DOWNTON Abbey’s global domination these past two weeks - over $60m taken worldwide at the time of writing - may well see a continued show in for the film at Skipton’s Plaza Cinema but there’s plenty to replace it this week for those seeking perhaps more original offerings.

From directors Matt Bettinelli-Olpin and Tyler Gillett, comic horror Ready or Not arrives in the UK with preordained praise from the likes of Stephen King and Guillermo Del Toro.

This is smart, witty horror with ample bite and a deliciously black core.

Samara Weaving, formerly of Home and Away fame and niece of Hugo, leads as Grace, new wife of Mark O’Brien’s Alex, long-estranged heir to the wealthy Le Domas family.

Whilst meeting the in-laws can be a tough ask on any new addition to a family, in this case things hit a whole new level as Grace learns of the Le Domas tradition of initiation.

On arrival to the Le Domas abode, Grace must choose a card to determine which game she will play that night with the family.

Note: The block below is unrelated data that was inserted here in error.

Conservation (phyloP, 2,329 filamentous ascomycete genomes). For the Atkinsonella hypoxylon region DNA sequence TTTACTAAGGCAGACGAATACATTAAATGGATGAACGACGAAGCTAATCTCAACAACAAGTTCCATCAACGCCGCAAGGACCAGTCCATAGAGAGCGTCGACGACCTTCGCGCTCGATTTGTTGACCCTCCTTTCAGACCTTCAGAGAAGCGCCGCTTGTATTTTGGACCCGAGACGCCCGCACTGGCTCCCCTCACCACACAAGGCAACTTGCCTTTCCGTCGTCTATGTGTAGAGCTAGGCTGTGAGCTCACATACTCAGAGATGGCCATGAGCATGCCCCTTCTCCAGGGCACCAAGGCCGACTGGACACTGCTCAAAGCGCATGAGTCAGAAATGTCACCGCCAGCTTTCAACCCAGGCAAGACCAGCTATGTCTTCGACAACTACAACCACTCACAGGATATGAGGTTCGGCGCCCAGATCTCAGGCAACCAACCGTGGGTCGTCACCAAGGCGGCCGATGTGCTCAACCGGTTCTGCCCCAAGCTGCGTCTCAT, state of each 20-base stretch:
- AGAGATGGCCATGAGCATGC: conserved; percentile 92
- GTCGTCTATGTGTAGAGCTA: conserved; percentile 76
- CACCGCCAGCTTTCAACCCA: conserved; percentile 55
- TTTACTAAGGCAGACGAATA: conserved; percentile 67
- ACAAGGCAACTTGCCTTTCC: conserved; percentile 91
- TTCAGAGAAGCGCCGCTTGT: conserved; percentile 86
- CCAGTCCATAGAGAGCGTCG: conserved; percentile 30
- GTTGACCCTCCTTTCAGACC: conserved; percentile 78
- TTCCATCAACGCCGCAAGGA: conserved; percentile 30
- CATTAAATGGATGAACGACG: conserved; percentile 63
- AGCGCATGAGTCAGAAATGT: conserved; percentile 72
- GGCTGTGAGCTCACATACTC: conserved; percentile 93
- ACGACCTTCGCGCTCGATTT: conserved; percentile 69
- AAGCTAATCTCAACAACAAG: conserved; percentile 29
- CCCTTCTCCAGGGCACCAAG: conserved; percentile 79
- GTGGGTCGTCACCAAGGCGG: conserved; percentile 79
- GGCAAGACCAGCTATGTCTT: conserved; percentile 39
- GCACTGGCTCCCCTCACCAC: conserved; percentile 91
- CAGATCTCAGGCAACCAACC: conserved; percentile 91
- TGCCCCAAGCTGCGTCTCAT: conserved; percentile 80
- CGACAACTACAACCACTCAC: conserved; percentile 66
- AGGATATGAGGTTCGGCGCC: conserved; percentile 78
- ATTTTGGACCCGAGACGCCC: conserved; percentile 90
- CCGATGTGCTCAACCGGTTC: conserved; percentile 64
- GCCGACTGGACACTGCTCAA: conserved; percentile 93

Worst luck be hers, Grace picks a particularly brutal game of hide and seek. It is the firm belief of those present that if this game does not end with Grace’s demise by sun rise, a curse will spite down the family in her stead. Ready or not, here they come.

Four Weddings and a Funeral star Andie MacDowell heads up a terrific supporting cast, alongside Shazam’s Adam Brody, Gemini award winner Henry Czerny and Melanie Scrofano, of Wynonna Earp renown.

There’s room too for wicked snobbery in the form of Elyse Levesque’s heinous Charity.

A fierce pace keeps things lively and there’s great fun in the film’s gleeful take down of the upper classes. The ample blood flow might mean this isn’t everyone’s cup of tea but for fans of Get Out or Better Watch Out, Ready or Not is a treasure trove of wry brutality.

Also out this week, The Goldfinch sees Josh Crowley (Brooklyn) adapt Donna Tartt’s best selling novel of the same name. Badly.

Something of a curate’s egg for fans of the book - but confirmation for those untaken by its divisive tale - Crowley’s film looks the part but bores dreadfully.

The cast - from Ansel Elgort to Nicole Kidman - give it their best but it’s dreary stuff.